By Tamara Mathias
(Reuters) – UnitedHealth Group Inc, the largest U.S. health insurer, reported second-quarter medical costs slightly higher than Wall Street expectations on Tuesday, sending its shares down nearly 2 percent before the opening bell.
The company said that its medical loss ratio, or the percentage of premiums paid out for medical services, was 81.9 percent in the quarter, short of consensus estimates of 81.8 percent, according to Leerink.
While the ratio was actually better than 82.2 percent a year ago, the company typically beats Wall Street estimates.
“The miss is small, but invites scrutiny, as evidenced by the pressure on the stock premarket,” Jefferies analyst David Windley said.
The company’s shares, which have risen nearly 17 percent this year, were down at $251.96 in premarket trade.
The slight miss overshadowed the company’s earnings beat and its higher full-year earnings forecast on the back of almost half-million retirees joining its health insurance plans.
Medicare Advantage plans, an important business for insurers that service retirees, brought in $2.1 billion more in sales from a year earlier.
“Overall, we view the quarter as solid but just meeting the bar for expectations may underwhelm,” Michael Newshel, an analyst at Evercore ISI, said in a note.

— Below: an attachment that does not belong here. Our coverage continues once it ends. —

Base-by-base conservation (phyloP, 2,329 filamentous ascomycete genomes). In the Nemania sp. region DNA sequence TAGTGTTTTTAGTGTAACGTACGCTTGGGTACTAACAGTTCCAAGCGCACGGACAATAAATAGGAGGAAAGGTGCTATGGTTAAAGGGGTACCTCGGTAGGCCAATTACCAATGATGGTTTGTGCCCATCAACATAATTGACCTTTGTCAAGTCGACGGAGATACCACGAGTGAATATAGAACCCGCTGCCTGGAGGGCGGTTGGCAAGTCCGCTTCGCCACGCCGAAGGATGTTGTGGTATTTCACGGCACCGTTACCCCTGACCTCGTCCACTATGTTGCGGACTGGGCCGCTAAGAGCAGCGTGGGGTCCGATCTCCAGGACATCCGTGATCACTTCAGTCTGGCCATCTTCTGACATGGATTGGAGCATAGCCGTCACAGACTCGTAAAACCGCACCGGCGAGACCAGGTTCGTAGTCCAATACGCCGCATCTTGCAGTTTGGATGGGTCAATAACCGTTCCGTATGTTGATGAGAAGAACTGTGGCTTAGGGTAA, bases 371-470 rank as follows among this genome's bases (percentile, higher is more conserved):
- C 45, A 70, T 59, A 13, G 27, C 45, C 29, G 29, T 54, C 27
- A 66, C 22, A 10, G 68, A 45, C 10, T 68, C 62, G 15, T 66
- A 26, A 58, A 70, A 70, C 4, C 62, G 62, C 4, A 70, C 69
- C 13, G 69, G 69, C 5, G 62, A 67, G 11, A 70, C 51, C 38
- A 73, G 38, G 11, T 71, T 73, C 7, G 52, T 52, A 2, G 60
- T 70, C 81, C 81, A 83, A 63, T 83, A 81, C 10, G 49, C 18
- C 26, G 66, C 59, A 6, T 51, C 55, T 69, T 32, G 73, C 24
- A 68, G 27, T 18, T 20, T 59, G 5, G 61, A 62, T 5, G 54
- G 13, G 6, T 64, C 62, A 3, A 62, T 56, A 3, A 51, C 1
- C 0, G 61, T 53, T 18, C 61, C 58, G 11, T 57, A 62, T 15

The company now expects adjusted earnings per share of $12.50 to $12.75 in the year, compared with its previous forecast of $12.40 to $12.65, a range that some analysts called conservative in the face of strong performance in the sector.
Revenue from the company’s Optum unit, through which it acts as an industry middleman in pharmacy benefits management, rose 9 percent to $24.73 billion.
Net earnings attributable to shareholders rose nearly 28 percent to $2.92 billion in the quarter ended June 30.
Excluding items, the company earned $3.14 per share, above the average analyst estimate of $3.04, according to Thomson Reuters I/B/E/S.
Total revenue rose 12 percent to $56.09 billion, in line with analysts’ estimates.
(Reporting by Tamara Mathias in Bengaluru; Editing by Arun Koyyur and Maju Samuel)